Abundant sunshine, beautiful views, and a comfortable space to enjoy the weather without being subjected to it: what’s not to love about a sunroom? Although you may have your doubts, sunrooms are perfect in any weather: they really do bring you the best of both worlds and may turn out to be your favorite home investment.
However, if sunrooms aren’t designed and constructed properly, they can be more of a money pit than anything. That’s why it’s important that your sunroom isn’t just an ordinary sunroom, but an “eco sunroom.” Here’s a look at how to have the sunroom of your dreams without killing yourself on heating and cooling bills every month:
- Double or triple window panes: If you’re constructing a new sunroom or remodeling an existing one, it can be tempting to skimp on arguably the most important feature of the room – the windows. Single-paned windows are inexpensive and might look attractive when price is taken into consideration. But while single-paned windows are affordable, they’re not efficient – so they’ll cost you money in heating and cooling over time. Instead of single-paned windows, spring for the more efficient double-paned or even triple-paned windows. The more panes, the better it is for keeping cold air in the room in the summer and warm air in the room in the winter.
- Window coating: There’s more to windows than just how many panes and how well insulated they are. For sunrooms, windows should also be coated, or glazed, with thin layers of metal. Why? Because it helps minimize the effect of the sun’s rays, which can fade furniture. These coatings aren’t visible to the naked eye and also help to brighten up your sunroom.
- Plants: Sunrooms are conducive to plant growth, so they are ideal locations for growing year-round. But did you also know that plants are good for air quality and health? It’s true – plants absorb carbon dioxide and release oxygen during the photosynthesis process, therefore acting as somewhat of an air filter to refresh the air in a room. Plants are also proven to reduce fatigue and stress. So how many do you need in your sunroom? For air purification purposes, place one large plant or two smaller plants for every 100 square feet or so of your room.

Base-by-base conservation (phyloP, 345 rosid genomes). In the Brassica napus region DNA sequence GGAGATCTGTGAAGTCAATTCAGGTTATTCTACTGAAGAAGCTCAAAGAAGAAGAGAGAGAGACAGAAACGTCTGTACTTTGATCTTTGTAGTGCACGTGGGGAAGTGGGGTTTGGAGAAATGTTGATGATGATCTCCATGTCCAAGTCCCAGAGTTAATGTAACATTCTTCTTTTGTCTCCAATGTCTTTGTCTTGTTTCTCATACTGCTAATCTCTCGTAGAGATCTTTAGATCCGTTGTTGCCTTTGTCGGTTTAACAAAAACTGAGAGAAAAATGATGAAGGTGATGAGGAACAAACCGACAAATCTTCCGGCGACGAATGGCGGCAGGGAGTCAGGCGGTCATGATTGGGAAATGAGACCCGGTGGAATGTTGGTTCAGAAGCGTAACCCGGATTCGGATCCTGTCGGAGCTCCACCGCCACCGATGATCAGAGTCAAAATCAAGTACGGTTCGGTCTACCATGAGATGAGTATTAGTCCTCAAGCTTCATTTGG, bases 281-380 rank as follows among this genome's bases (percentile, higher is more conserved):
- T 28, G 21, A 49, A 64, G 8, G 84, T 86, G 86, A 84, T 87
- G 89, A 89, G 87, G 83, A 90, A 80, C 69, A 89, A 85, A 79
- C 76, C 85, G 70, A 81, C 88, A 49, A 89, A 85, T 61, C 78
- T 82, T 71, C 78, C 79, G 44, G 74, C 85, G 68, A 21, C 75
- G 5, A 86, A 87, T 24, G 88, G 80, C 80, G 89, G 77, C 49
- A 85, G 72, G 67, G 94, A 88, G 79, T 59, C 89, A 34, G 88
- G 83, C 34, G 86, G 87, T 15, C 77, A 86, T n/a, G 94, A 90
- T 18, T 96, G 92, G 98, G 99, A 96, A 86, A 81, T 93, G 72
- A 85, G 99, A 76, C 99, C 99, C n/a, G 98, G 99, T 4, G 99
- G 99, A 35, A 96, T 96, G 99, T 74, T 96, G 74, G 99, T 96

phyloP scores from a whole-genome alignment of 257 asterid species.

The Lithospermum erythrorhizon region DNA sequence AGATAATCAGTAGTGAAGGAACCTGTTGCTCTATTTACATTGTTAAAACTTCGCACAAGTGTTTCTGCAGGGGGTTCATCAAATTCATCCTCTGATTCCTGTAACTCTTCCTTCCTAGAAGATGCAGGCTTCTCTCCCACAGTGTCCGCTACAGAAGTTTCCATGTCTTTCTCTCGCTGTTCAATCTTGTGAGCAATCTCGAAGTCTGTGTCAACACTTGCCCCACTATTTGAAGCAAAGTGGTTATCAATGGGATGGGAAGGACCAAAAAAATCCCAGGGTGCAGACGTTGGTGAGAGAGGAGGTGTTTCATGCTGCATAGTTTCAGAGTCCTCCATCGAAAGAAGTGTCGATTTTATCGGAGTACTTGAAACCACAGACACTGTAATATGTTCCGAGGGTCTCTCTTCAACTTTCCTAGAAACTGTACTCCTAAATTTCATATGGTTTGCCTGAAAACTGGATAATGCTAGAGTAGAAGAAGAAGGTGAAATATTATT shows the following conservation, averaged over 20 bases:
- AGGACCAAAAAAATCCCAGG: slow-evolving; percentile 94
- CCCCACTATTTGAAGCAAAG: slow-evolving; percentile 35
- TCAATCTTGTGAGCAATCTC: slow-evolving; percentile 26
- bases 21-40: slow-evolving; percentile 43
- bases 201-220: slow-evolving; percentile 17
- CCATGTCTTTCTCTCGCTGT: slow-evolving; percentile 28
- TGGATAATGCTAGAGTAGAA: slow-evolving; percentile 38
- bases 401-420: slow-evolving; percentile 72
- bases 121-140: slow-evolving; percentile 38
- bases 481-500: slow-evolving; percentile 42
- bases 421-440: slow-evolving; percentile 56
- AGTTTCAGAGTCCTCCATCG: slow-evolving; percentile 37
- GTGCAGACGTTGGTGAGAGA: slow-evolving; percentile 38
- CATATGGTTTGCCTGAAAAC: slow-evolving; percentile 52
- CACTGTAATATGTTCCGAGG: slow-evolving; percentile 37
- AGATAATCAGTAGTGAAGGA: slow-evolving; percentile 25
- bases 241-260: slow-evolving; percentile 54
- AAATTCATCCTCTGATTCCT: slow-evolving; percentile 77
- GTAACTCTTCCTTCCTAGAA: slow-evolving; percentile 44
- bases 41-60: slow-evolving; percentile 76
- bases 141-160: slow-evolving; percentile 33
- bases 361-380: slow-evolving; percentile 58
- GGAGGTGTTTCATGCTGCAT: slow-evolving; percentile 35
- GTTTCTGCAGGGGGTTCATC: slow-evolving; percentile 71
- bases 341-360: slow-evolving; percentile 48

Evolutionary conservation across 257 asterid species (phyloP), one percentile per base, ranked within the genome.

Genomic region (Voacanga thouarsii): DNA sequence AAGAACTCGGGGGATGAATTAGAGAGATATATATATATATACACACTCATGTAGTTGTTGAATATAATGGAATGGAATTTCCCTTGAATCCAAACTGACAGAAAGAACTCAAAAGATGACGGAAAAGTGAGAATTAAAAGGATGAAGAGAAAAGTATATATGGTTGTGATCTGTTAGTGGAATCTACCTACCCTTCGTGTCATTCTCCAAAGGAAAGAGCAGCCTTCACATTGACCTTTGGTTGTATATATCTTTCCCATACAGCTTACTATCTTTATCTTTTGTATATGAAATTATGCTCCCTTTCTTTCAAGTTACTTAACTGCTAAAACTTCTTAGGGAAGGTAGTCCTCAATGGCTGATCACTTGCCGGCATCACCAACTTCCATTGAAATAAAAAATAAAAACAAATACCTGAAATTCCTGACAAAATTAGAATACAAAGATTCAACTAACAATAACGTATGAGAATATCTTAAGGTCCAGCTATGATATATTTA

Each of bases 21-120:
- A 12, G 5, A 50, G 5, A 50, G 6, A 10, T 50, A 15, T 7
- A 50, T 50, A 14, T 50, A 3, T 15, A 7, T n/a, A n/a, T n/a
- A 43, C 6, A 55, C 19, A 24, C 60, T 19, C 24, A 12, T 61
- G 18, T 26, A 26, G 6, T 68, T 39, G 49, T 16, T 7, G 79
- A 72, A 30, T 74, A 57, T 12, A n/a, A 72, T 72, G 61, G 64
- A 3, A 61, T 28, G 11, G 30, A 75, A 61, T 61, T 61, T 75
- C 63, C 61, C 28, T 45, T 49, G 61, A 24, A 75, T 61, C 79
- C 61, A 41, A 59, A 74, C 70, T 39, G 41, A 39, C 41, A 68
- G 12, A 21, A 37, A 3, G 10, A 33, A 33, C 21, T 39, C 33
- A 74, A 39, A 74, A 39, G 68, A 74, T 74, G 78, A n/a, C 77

- Location: In real estate, they say that location is everything. The same can be said for the location of your sunroom in relation to where the sun rises and sets. Specifically, it’s said that if you want to maximize the energy efficiency of the sunroom, it’s best that it is constructed so that it’s facing south to take advantage of the static solar collection. However, a sunroom facing either 30 degrees to the east or west will also suffice for this purpose. Furthermore, a south-facing sunroom should have windows that are south-facing, as east and west-facing windows can present unwanted issues. However, if windows must be installed that are either east or west facing, it’s better to have them facing east than west. That’s because the sun rises in the east and its rays are generally weaker than the strong afternoon rays that are present in the later hours of the day.
- Shading and ventilation: Another tip for maximizing energy efficiency is to include shades or blinds on your sunroom windows to help keep the room cool in the summer months. Ventilation can also come in handy during the winter months. For instance, it’s possible to install vents at the top of your sunroom that work to circulate air throughout the rest of the home. This can come in handy in the winter time, as your home can be heated naturally from the sun of your sunroom, which can help keep heating bills a little bit more under control.
Don’t let yourself go without the wonderful addition of a sunroom just because the potential heating and cooling problems intimidate you. By creating an eco-friendly environment you can enjoy in any weather, you’re adding value to your home and helping to save your wallet. With all of that extra cash, what will be next — connecting the room to a beautiful patio?